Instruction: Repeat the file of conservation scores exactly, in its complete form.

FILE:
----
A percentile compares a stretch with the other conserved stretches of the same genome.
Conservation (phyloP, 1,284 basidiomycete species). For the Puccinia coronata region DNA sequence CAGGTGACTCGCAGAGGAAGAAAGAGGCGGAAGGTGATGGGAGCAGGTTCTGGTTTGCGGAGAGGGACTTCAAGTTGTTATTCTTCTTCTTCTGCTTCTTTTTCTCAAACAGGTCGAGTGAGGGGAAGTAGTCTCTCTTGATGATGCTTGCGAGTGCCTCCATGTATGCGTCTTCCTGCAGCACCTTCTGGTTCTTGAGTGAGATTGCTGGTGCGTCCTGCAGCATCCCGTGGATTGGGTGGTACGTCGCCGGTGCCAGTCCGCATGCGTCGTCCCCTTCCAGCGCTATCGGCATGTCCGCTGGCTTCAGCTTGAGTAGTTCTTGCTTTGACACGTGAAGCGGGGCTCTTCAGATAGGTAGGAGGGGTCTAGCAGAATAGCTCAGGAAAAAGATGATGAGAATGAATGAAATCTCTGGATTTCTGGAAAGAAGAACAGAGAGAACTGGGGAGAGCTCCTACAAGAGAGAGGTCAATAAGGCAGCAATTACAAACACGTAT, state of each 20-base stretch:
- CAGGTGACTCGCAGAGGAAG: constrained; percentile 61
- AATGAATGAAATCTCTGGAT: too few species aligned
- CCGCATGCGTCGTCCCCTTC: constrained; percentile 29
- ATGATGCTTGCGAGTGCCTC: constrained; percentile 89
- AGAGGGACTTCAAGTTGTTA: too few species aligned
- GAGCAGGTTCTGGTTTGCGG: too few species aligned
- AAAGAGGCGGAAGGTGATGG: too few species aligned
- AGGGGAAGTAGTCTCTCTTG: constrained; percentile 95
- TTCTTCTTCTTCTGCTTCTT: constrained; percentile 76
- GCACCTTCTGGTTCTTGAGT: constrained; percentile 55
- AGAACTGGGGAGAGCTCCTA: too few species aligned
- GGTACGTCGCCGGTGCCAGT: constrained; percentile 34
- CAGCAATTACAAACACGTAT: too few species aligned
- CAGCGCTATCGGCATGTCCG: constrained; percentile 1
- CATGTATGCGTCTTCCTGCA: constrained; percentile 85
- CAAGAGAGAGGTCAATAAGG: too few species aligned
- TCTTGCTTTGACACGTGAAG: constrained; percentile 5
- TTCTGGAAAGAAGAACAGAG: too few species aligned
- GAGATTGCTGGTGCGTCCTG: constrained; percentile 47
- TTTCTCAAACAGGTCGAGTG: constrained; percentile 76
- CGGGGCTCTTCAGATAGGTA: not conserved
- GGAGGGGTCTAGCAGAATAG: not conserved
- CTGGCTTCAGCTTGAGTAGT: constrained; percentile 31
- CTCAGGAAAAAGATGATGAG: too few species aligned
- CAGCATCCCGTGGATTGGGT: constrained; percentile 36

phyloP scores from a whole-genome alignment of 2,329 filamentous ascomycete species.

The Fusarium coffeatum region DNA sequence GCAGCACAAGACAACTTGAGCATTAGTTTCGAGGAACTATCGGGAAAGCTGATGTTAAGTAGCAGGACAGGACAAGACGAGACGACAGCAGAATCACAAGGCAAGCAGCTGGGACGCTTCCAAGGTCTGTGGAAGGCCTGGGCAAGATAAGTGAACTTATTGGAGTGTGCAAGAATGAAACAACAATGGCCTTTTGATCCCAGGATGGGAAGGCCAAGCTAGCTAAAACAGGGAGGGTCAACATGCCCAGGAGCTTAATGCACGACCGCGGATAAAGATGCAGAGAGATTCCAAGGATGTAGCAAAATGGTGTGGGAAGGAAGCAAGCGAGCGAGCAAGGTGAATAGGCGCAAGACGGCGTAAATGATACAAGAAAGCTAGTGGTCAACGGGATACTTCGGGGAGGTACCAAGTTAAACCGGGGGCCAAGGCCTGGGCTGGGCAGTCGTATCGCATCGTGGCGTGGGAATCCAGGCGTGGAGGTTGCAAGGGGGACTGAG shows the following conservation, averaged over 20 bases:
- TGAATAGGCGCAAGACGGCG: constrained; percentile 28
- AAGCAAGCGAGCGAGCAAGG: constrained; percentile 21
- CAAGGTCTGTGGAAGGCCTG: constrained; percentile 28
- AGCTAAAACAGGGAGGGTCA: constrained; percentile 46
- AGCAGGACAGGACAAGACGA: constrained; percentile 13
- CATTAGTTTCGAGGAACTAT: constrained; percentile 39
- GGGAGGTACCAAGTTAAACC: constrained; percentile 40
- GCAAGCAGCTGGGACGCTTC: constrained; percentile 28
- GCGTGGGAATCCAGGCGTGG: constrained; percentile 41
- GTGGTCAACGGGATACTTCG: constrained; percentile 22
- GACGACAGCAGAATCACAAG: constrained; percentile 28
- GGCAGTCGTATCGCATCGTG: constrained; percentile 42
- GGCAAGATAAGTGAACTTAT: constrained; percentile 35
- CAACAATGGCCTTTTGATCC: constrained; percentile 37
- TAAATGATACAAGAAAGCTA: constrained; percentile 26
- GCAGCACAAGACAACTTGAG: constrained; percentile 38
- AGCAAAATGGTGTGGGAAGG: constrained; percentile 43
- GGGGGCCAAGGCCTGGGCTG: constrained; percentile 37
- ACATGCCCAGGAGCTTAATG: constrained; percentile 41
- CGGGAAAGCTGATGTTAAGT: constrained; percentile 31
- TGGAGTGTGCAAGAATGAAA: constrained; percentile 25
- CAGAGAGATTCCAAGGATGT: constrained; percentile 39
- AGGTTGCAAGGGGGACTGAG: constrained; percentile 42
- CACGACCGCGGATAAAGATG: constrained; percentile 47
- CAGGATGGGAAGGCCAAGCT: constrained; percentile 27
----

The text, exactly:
A percentile compares a stretch with the other conserved stretches of the same genome.
Conservation (phyloP, 1,284 basidiomycete species). For the Puccinia coronata region DNA sequence CAGGTGACTCGCAGAGGAAGAAAGAGGCGGAAGGTGATGGGAGCAGGTTCTGGTTTGCGGAGAGGGACTTCAAGTTGTTATTCTTCTTCTTCTGCTTCTTTTTCTCAAACAGGTCGAGTGAGGGGAAGTAGTCTCTCTTGATGATGCTTGCGAGTGCCTCCATGTATGCGTCTTCCTGCAGCACCTTCTGGTTCTTGAGTGAGATTGCTGGTGCGTCCTGCAGCATCCCGTGGATTGGGTGGTACGTCGCCGGTGCCAGTCCGCATGCGTCGTCCCCTTCCAGCGCTATCGGCATGTCCGCTGGCTTCAGCTTGAGTAGTTCTTGCTTTGACACGTGAAGCGGGGCTCTTCAGATAGGTAGGAGGGGTCTAGCAGAATAGCTCAGGAAAAAGATGATGAGAATGAATGAAATCTCTGGATTTCTGGAAAGAAGAACAGAGAGAACTGGGGAGAGCTCCTACAAGAGAGAGGTCAATAAGGCAGCAATTACAAACACGTAT, state of each 20-base stretch:
- CAGGTGACTCGCAGAGGAAG: constrained; percentile 61
- AATGAATGAAATCTCTGGAT: too few species aligned
- CCGCATGCGTCGTCCCCTTC: constrained; percentile 29
- ATGATGCTTGCGAGTGCCTC: constrained; percentile 89
- AGAGGGACTTCAAGTTGTTA: too few species aligned
- GAGCAGGTTCTGGTTTGCGG: too few species aligned
- AAAGAGGCGGAAGGTGATGG: too few species aligned
- AGGGGAAGTAGTCTCTCTTG: constrained; percentile 95
- TTCTTCTTCTTCTGCTTCTT: constrained; percentile 76
- GCACCTTCTGGTTCTTGAGT: constrained; percentile 55
- AGAACTGGGGAGAGCTCCTA: too few species aligned
- GGTACGTCGCCGGTGCCAGT: constrained; percentile 34
- CAGCAATTACAAACACGTAT: too few species aligned
- CAGCGCTATCGGCATGTCCG: constrained; percentile 1
- CATGTATGCGTCTTCCTGCA: constrained; percentile 85
- CAAGAGAGAGGTCAATAAGG: too few species aligned
- TCTTGCTTTGACACGTGAAG: constrained; percentile 5
- TTCTGGAAAGAAGAACAGAG: too few species aligned
- GAGATTGCTGGTGCGTCCTG: constrained; percentile 47
- TTTCTCAAACAGGTCGAGTG: constrained; percentile 76
- CGGGGCTCTTCAGATAGGTA: not conserved
- GGAGGGGTCTAGCAGAATAG: not conserved
- CTGGCTTCAGCTTGAGTAGT: constrained; percentile 31
- CTCAGGAAAAAGATGATGAG: too few species aligned
- CAGCATCCCGTGGATTGGGT: constrained; percentile 36

phyloP scores from a whole-genome alignment of 2,329 filamentous ascomycete species.

The Fusarium coffeatum region DNA sequence GCAGCACAAGACAACTTGAGCATTAGTTTCGAGGAACTATCGGGAAAGCTGATGTTAAGTAGCAGGACAGGACAAGACGAGACGACAGCAGAATCACAAGGCAAGCAGCTGGGACGCTTCCAAGGTCTGTGGAAGGCCTGGGCAAGATAAGTGAACTTATTGGAGTGTGCAAGAATGAAACAACAATGGCCTTTTGATCCCAGGATGGGAAGGCCAAGCTAGCTAAAACAGGGAGGGTCAACATGCCCAGGAGCTTAATGCACGACCGCGGATAAAGATGCAGAGAGATTCCAAGGATGTAGCAAAATGGTGTGGGAAGGAAGCAAGCGAGCGAGCAAGGTGAATAGGCGCAAGACGGCGTAAATGATACAAGAAAGCTAGTGGTCAACGGGATACTTCGGGGAGGTACCAAGTTAAACCGGGGGCCAAGGCCTGGGCTGGGCAGTCGTATCGCATCGTGGCGTGGGAATCCAGGCGTGGAGGTTGCAAGGGGGACTGAG shows the following conservation, averaged over 20 bases:
- TGAATAGGCGCAAGACGGCG: constrained; percentile 28
- AAGCAAGCGAGCGAGCAAGG: constrained; percentile 21
- CAAGGTCTGTGGAAGGCCTG: constrained; percentile 28
- AGCTAAAACAGGGAGGGTCA: constrained; percentile 46
- AGCAGGACAGGACAAGACGA: constrained; percentile 13
- CATTAGTTTCGAGGAACTAT: constrained; percentile 39
- GGGAGGTACCAAGTTAAACC: constrained; percentile 40
- GCAAGCAGCTGGGACGCTTC: constrained; percentile 28
- GCGTGGGAATCCAGGCGTGG: constrained; percentile 41
- GTGGTCAACGGGATACTTCG: constrained; percentile 22
- GACGACAGCAGAATCACAAG: constrained; percentile 28
- GGCAGTCGTATCGCATCGTG: constrained; percentile 42
- GGCAAGATAAGTGAACTTAT: constrained; percentile 35
- CAACAATGGCCTTTTGATCC: constrained; percentile 37
- TAAATGATACAAGAAAGCTA: constrained; percentile 26
- GCAGCACAAGACAACTTGAG: constrained; percentile 38
- AGCAAAATGGTGTGGGAAGG: constrained; percentile 43
- GGGGGCCAAGGCCTGGGCTG: constrained; percentile 37
- ACATGCCCAGGAGCTTAATG: constrained; percentile 41
- CGGGAAAGCTGATGTTAAGT: constrained; percentile 31
- TGGAGTGTGCAAGAATGAAA: constrained; percentile 25
- CAGAGAGATTCCAAGGATGT: constrained; percentile 39
- AGGTTGCAAGGGGGACTGAG: constrained; percentile 42
- CACGACCGCGGATAAAGATG: constrained; percentile 47
- CAGGATGGGAAGGCCAAGCT: constrained; percentile 27